To pick a replacement we first needed to understand what this part number represents, and we covered this in detail in our last article here.
We found that the 1747-L40A consisted of (24) 120VAC inputs, (16) AC/DC relay outputs, and was powered by 120VAC or 240VAC. With the these details in hand we can now go about choosing a modern PLC replacement for the 1747-L40A.
- The MicroLogix is based on the SLC-500, and therefore the majority of code written for the Fixed SLC-500 will import directly into the MicroLogix.
- The programming software for the SLC-500 is the same programming software used for the MicroLogix, however an updated version may be needed if the client’s existing RSLogix500 is older than the chosen MicroLogix replacement .
If the client’s RSLogix500 is too old to program the selected MicroLogix replacement, we’ll need to know if the client has a Rockwell support contract in place. If he does, he’s entitled to free updates and can download the latest version of RSLogix 500 that supports the latest SLC-500’s and MicroLogixs.
However, if the client doesn’t have a support contract the least expensive option would be for him to purchase a new copy of the RSLogix Micro Starter programming software, which is roughly $165.00. RSLogix Micro Starter looks and feels identical to RSLogix 500, but it limited to the MicroLogix family.
Note: If the client were to choose a MicroLogix 1000 or 1100, he could use the free RSLogix Micro Starter Lite software – more about that here.
With programming software and conversion discussed, it’s now time to pick an actual hardware replacement with (24) 120VAC inputs, (16) AC/DC relay outputs. As we have already identified the MicroLogix as the most likely candidate, we’ll reference the Allen-Bradley (A-B) MicroLogix Selection guide here.
On page 58 of this selection guide we find the MicroLogix 1762-L40AWA also has (24) 120VAC inputs, (16) relay outputs, and is powered by 120VAC or 240VAC. This is identicle to the L40A we need to replace, but we need to be sure the relay’s have the same rating. On page 61 of the selection guide we find the relay rating chart, and it shows the relay outputs of the 17620L40AWA do have the exact same rating as the relay outputs on the 1747-L40A (found on page 1-8 of it’s user manual here.) So from an I/O and power standpoint, this model is an exact fit.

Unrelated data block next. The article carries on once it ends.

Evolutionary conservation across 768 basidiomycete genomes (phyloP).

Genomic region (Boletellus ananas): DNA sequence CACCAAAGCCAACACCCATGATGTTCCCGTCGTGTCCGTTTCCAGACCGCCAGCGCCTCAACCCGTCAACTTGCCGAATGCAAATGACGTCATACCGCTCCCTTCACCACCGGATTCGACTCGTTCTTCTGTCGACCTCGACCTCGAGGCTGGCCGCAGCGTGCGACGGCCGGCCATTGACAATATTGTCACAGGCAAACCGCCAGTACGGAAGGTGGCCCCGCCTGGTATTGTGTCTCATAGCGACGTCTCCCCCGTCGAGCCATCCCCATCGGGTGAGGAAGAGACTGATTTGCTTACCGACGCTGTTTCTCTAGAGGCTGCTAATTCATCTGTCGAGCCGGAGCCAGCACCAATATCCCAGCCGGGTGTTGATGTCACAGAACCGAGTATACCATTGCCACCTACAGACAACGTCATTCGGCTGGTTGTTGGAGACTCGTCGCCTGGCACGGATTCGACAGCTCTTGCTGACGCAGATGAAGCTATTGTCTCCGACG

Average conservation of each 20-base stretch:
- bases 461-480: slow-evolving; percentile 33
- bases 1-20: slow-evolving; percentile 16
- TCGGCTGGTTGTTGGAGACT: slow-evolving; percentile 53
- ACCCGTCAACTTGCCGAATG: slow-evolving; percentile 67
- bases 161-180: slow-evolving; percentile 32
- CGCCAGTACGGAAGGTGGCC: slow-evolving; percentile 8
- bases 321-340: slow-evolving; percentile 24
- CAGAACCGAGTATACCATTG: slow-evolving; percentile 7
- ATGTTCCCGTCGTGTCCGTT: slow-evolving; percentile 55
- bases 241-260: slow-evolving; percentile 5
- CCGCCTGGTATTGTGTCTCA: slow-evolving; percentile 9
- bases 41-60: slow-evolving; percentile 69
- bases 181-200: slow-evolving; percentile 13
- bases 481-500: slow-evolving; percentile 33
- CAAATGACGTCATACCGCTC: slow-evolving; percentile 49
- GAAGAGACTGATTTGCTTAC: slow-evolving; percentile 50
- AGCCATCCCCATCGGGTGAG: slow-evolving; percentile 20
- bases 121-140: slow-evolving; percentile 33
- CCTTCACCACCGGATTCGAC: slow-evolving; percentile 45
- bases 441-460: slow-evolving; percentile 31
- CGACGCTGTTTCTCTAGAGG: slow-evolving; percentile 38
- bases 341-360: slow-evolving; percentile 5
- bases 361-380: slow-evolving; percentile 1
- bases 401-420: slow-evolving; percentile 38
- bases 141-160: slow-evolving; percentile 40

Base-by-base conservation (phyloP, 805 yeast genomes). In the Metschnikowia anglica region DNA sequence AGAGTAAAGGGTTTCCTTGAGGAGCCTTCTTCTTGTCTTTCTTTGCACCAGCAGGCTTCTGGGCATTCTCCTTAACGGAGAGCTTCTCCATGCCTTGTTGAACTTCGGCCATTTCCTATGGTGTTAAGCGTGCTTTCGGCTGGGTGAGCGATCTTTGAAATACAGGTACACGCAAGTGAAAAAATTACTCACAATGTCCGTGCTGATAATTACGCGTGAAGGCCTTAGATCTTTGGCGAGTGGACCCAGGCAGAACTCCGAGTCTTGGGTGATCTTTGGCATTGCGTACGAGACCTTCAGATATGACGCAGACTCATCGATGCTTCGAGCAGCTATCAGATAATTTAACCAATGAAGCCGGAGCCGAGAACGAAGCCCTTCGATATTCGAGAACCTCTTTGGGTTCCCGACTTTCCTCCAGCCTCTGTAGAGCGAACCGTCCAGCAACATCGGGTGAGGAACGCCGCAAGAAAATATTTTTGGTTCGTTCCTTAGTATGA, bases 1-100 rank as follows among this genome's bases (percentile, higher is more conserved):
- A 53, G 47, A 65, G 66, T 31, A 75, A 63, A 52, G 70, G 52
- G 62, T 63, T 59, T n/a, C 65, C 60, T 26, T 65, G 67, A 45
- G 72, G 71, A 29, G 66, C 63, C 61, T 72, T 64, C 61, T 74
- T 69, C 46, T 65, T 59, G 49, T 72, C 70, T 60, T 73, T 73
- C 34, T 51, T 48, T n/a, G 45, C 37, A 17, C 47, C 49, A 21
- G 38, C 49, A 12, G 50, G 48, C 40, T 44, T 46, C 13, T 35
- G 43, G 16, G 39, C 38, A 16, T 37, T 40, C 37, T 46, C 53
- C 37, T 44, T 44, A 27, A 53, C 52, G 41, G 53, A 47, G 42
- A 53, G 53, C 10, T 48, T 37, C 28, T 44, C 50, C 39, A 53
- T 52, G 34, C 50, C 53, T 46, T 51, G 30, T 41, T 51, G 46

As far the size of the MicroLogix 1200, it’s 90mm (height) x 160mm (width) x 87mm (depth) dimensions is substantially smaller than the 1747-L40A’s 140mm (height) x 260mm (width) x 145mm (depth.)
The last item to consider is the communications port. The 1747-L40A came equipped with an RJ-45 jack and communicated using the DH-485 protocol over RS-485. The MicroLogix 1200 we’ve selected comes with a mini-din (round) RS-232 port which natively communicates via DF1, but can also be set to communicate with DH-485. Because of this difference, at a minimum the client will need a new programming cable as the 1747-PIC used with the Fixed SLC-500 can’t directly connect to the MicroLogix 1200. The Allen-Bradley serial cable for the MicroLogix 1200 is the 1761-CBL-PM02. But if you don’t have a serial port on your PC you’ll also need an Allen-Bradley 9300-USBS.
The cost of the PM02 ($77) and USBS ($ 144) is substantial. However, if you’re willing to use a third party cable you can get a “USB direct to MicroLogix Mini-Din” cable for under $50 here (pictured on the right.)
Aside from programming cables, if the Fixed SLC-500 is connected to an HMI deivce, like a 1747-DTAM or 2711 PanelView, or if it’s connected to a DH-485 network, you’ll need to add your MicroLogix replacement to that DH-485 network as well, and we’ll cover the hardware needed to do that tomorrow.
I hope this article about replacing a Fixed SLC-500 with a MicroLogix was helpful. If you have any comments or questions please don’t hesitate to use the “leave a reply” form at the bottom of the page to share your comments with me and our readers.